But I sat with it for a bit, wondered how the end was supposed to be interpreted, tried to figure out how I interpreted it exactly, and started to feel a little better about it. Either we’re to take this story literally, or we’re to assume there’s some level of delusion on Margaret’s part. For me the final scene, with its too-good-to-be-true dreaminess and the change of Margaret’s expression from happiness to fear right before the fade to black, rules out taking it literally.

So what are the different levels of delusion that could be at work here? Let’s do a list of possibilities.

1. David never existed, Margaret imagined the whole thing. (He’s a metaphor or some shit.)

2. David did exist, but he’s not here now, she’s imagining him. Supporting this idea is the fact that the movie never really confirms if anyone else sees him – the only time I can think of is when when he shows up at her work and talks to her in her office and Peter and Gwyn are watching through the window. But for all we know they just see Margaret talking to herself. (I guess she would’ve had to imagine the secretary telling her “there’s a man here to see you,” and the waitress bringing David coffee at the diner.)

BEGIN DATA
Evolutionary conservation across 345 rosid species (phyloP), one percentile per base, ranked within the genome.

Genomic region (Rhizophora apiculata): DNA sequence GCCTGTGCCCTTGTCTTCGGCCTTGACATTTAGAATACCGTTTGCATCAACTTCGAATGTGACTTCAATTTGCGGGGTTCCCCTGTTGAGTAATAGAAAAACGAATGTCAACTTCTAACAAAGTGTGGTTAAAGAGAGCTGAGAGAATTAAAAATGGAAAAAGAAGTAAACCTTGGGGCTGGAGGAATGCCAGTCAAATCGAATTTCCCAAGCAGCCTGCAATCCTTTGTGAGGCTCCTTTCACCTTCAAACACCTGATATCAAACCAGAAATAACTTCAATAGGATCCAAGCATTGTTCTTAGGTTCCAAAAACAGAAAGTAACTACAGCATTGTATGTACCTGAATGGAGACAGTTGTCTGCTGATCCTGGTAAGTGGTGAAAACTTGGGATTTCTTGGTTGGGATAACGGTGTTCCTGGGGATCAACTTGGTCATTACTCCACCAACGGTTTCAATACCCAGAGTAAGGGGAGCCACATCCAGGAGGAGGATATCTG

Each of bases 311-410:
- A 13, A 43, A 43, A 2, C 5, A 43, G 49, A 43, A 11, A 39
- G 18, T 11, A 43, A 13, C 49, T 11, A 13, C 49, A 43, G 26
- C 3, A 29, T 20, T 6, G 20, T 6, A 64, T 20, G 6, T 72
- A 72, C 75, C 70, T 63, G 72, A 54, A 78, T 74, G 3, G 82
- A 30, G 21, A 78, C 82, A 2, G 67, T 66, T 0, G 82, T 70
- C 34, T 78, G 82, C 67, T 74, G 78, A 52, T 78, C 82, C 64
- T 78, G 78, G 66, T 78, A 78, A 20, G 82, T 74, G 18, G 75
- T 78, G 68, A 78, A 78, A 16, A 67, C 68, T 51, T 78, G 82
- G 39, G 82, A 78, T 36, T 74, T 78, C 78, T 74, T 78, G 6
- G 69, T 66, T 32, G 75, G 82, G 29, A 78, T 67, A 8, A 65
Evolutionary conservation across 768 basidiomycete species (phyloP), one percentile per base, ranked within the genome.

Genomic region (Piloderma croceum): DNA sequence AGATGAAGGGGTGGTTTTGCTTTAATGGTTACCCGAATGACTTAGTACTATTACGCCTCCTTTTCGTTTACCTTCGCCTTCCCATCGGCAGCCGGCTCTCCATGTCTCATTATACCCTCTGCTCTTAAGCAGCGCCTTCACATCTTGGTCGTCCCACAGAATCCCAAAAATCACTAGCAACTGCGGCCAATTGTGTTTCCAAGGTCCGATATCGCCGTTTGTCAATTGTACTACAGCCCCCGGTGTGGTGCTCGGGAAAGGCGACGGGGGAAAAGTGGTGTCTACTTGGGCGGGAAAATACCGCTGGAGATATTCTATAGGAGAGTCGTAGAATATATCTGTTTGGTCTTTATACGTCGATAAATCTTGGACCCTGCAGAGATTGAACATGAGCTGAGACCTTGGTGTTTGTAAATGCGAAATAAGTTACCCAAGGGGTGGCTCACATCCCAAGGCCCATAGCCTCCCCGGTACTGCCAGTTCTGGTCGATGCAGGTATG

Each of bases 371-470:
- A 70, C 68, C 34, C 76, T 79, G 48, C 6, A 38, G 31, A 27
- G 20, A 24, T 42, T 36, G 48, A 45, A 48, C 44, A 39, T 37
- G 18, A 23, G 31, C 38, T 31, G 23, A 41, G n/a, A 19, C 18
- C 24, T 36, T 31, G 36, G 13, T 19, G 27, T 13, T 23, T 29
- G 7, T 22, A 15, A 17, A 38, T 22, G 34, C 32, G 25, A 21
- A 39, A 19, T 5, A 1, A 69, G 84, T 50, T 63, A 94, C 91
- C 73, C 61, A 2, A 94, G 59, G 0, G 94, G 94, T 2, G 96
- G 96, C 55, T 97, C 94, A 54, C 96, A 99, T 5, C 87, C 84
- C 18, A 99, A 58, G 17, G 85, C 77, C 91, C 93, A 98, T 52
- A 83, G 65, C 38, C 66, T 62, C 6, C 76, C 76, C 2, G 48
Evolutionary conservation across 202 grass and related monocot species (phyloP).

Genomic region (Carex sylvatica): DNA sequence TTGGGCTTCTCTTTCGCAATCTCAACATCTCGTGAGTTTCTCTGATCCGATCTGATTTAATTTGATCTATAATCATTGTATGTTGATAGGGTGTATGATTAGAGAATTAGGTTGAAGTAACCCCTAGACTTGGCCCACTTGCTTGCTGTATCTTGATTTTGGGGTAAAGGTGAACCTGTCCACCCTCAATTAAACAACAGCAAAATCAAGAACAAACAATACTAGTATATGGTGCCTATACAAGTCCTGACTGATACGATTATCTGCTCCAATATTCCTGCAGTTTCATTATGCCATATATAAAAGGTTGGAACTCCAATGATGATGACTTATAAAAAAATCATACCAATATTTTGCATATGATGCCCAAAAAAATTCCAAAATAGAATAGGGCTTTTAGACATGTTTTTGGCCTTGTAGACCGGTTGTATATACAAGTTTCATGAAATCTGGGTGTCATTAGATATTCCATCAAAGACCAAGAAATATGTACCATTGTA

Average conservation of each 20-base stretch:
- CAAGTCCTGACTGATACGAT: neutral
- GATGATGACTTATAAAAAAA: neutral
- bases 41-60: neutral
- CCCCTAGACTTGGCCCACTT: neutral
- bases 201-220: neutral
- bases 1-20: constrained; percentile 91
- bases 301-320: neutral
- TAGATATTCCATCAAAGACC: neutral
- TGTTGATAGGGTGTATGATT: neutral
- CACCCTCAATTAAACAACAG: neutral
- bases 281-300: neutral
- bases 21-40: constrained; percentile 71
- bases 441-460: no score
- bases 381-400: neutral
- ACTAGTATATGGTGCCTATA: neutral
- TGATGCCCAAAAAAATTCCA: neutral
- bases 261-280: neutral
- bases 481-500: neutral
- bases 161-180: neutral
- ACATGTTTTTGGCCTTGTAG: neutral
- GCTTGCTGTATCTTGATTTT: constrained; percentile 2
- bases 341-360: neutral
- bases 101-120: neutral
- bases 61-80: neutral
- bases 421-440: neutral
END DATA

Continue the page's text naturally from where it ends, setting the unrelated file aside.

3. Whether or not David ever existed, there’s a possibility that Tim Roth in this movie represents some innocent dude who Margaret thinks is David, and is stalking and harassing, and the horrible and weird things he says after the initial few exchanges are just her delusions about what he’s saying. So this would be the story of this poor unlucky guy’s seemingly random murder.

I suspect there’s not an official correct answer to this, that it’s designed to allow different interpretations. But I decided the one I like best, and will stick with, is #4.

4. David was and is real and the only part that’s imaginary is the end, when Margaret pulls the baby out of him. His manipulations have been too successful, he’s pushed her buttons too hard, and she wants so badly to have her dead baby back that she disembowels the motherfucker thinking that will do the trick. Whoops.